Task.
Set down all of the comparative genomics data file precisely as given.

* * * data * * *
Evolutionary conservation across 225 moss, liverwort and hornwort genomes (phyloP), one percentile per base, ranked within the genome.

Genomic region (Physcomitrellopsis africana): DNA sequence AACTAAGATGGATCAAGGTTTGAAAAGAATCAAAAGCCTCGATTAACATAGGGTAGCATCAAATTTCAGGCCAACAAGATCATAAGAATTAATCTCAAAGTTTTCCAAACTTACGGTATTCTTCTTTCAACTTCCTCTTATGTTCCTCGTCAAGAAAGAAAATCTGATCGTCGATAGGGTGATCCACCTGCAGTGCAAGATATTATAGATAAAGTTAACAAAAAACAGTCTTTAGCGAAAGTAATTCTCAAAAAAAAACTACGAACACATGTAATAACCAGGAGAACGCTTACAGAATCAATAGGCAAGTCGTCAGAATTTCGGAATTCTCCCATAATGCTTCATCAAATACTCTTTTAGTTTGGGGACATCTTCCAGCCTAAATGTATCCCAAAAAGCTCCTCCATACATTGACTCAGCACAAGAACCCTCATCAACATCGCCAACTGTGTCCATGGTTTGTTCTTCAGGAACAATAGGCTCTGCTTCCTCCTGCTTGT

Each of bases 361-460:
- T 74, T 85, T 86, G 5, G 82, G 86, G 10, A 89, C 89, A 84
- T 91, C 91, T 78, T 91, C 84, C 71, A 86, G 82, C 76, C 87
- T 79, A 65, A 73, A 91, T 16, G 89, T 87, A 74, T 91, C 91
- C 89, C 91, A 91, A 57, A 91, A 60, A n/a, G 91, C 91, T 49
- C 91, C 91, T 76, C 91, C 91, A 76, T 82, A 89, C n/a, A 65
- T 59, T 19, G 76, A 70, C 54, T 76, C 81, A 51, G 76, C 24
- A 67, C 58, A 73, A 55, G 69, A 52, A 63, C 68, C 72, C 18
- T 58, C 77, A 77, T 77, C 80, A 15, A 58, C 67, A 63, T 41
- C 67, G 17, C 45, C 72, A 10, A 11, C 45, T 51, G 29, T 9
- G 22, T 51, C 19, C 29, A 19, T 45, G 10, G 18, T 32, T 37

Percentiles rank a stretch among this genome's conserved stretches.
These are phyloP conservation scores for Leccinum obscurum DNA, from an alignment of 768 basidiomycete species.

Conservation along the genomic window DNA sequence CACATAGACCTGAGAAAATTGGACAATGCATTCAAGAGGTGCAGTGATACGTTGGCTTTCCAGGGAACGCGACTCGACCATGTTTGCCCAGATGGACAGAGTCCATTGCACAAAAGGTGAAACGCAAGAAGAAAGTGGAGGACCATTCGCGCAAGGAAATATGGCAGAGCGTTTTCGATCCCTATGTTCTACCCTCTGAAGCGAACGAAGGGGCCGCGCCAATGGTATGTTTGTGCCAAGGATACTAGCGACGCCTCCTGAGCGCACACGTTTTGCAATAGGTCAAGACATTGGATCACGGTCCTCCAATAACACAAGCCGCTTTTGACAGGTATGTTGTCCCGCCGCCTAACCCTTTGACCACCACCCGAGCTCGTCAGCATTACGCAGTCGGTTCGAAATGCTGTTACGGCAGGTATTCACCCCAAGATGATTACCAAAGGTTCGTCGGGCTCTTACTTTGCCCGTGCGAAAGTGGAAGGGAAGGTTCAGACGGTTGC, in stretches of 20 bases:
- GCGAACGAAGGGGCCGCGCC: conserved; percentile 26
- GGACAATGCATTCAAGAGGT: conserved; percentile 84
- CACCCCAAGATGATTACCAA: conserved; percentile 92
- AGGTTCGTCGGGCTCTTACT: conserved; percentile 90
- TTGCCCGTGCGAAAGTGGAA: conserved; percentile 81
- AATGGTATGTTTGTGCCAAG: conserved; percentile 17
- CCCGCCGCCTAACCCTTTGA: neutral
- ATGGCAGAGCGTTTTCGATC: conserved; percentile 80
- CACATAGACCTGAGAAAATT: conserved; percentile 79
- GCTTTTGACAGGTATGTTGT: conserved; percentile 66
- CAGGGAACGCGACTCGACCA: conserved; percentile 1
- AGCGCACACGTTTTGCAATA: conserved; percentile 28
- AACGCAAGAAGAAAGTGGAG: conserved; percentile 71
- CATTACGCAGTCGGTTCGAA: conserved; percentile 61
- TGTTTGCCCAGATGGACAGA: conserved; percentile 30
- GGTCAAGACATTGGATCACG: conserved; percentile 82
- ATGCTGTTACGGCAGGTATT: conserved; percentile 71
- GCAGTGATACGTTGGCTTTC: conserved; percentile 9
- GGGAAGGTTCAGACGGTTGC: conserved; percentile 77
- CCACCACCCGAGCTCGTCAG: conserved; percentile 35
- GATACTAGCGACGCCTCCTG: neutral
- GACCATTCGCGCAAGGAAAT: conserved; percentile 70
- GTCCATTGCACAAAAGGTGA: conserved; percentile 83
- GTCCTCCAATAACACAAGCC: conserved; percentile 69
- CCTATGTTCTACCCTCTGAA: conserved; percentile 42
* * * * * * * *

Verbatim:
Evolutionary conservation across 225 moss, liverwort and hornwort genomes (phyloP), one percentile per base, ranked within the genome.

Genomic region (Physcomitrellopsis africana): DNA sequence AACTAAGATGGATCAAGGTTTGAAAAGAATCAAAAGCCTCGATTAACATAGGGTAGCATCAAATTTCAGGCCAACAAGATCATAAGAATTAATCTCAAAGTTTTCCAAACTTACGGTATTCTTCTTTCAACTTCCTCTTATGTTCCTCGTCAAGAAAGAAAATCTGATCGTCGATAGGGTGATCCACCTGCAGTGCAAGATATTATAGATAAAGTTAACAAAAAACAGTCTTTAGCGAAAGTAATTCTCAAAAAAAAACTACGAACACATGTAATAACCAGGAGAACGCTTACAGAATCAATAGGCAAGTCGTCAGAATTTCGGAATTCTCCCATAATGCTTCATCAAATACTCTTTTAGTTTGGGGACATCTTCCAGCCTAAATGTATCCCAAAAAGCTCCTCCATACATTGACTCAGCACAAGAACCCTCATCAACATCGCCAACTGTGTCCATGGTTTGTTCTTCAGGAACAATAGGCTCTGCTTCCTCCTGCTTGT

Each of bases 361-460:
- T 74, T 85, T 86, G 5, G 82, G 86, G 10, A 89, C 89, A 84
- T 91, C 91, T 78, T 91, C 84, C 71, A 86, G 82, C 76, C 87
- T 79, A 65, A 73, A 91, T 16, G 89, T 87, A 74, T 91, C 91
- C 89, C 91, A 91, A 57, A 91, A 60, A n/a, G 91, C 91, T 49
- C 91, C 91, T 76, C 91, C 91, A 76, T 82, A 89, C n/a, A 65
- T 59, T 19, G 76, A 70, C 54, T 76, C 81, A 51, G 76, C 24
- A 67, C 58, A 73, A 55, G 69, A 52, A 63, C 68, C 72, C 18
- T 58, C 77, A 77, T 77, C 80, A 15, A 58, C 67, A 63, T 41
- C 67, G 17, C 45, C 72, A 10, A 11, C 45, T 51, G 29, T 9
- G 22, T 51, C 19, C 29, A 19, T 45, G 10, G 18, T 32, T 37

Percentiles rank a stretch among this genome's conserved stretches.
These are phyloP conservation scores for Leccinum obscurum DNA, from an alignment of 768 basidiomycete species.

Conservation along the genomic window DNA sequence CACATAGACCTGAGAAAATTGGACAATGCATTCAAGAGGTGCAGTGATACGTTGGCTTTCCAGGGAACGCGACTCGACCATGTTTGCCCAGATGGACAGAGTCCATTGCACAAAAGGTGAAACGCAAGAAGAAAGTGGAGGACCATTCGCGCAAGGAAATATGGCAGAGCGTTTTCGATCCCTATGTTCTACCCTCTGAAGCGAACGAAGGGGCCGCGCCAATGGTATGTTTGTGCCAAGGATACTAGCGACGCCTCCTGAGCGCACACGTTTTGCAATAGGTCAAGACATTGGATCACGGTCCTCCAATAACACAAGCCGCTTTTGACAGGTATGTTGTCCCGCCGCCTAACCCTTTGACCACCACCCGAGCTCGTCAGCATTACGCAGTCGGTTCGAAATGCTGTTACGGCAGGTATTCACCCCAAGATGATTACCAAAGGTTCGTCGGGCTCTTACTTTGCCCGTGCGAAAGTGGAAGGGAAGGTTCAGACGGTTGC, in stretches of 20 bases:
- GCGAACGAAGGGGCCGCGCC: conserved; percentile 26
- GGACAATGCATTCAAGAGGT: conserved; percentile 84
- CACCCCAAGATGATTACCAA: conserved; percentile 92
- AGGTTCGTCGGGCTCTTACT: conserved; percentile 90
- TTGCCCGTGCGAAAGTGGAA: conserved; percentile 81
- AATGGTATGTTTGTGCCAAG: conserved; percentile 17
- CCCGCCGCCTAACCCTTTGA: neutral
- ATGGCAGAGCGTTTTCGATC: conserved; percentile 80
- CACATAGACCTGAGAAAATT: conserved; percentile 79
- GCTTTTGACAGGTATGTTGT: conserved; percentile 66
- CAGGGAACGCGACTCGACCA: conserved; percentile 1
- AGCGCACACGTTTTGCAATA: conserved; percentile 28
- AACGCAAGAAGAAAGTGGAG: conserved; percentile 71
- CATTACGCAGTCGGTTCGAA: conserved; percentile 61
- TGTTTGCCCAGATGGACAGA: conserved; percentile 30
- GGTCAAGACATTGGATCACG: conserved; percentile 82
- ATGCTGTTACGGCAGGTATT: conserved; percentile 71
- GCAGTGATACGTTGGCTTTC: conserved; percentile 9
- GGGAAGGTTCAGACGGTTGC: conserved; percentile 77
- CCACCACCCGAGCTCGTCAG: conserved; percentile 35
- GATACTAGCGACGCCTCCTG: neutral
- GACCATTCGCGCAAGGAAAT: conserved; percentile 70
- GTCCATTGCACAAAAGGTGA: conserved; percentile 83
- GTCCTCCAATAACACAAGCC: conserved; percentile 69
- CCTATGTTCTACCCTCTGAA: conserved; percentile 42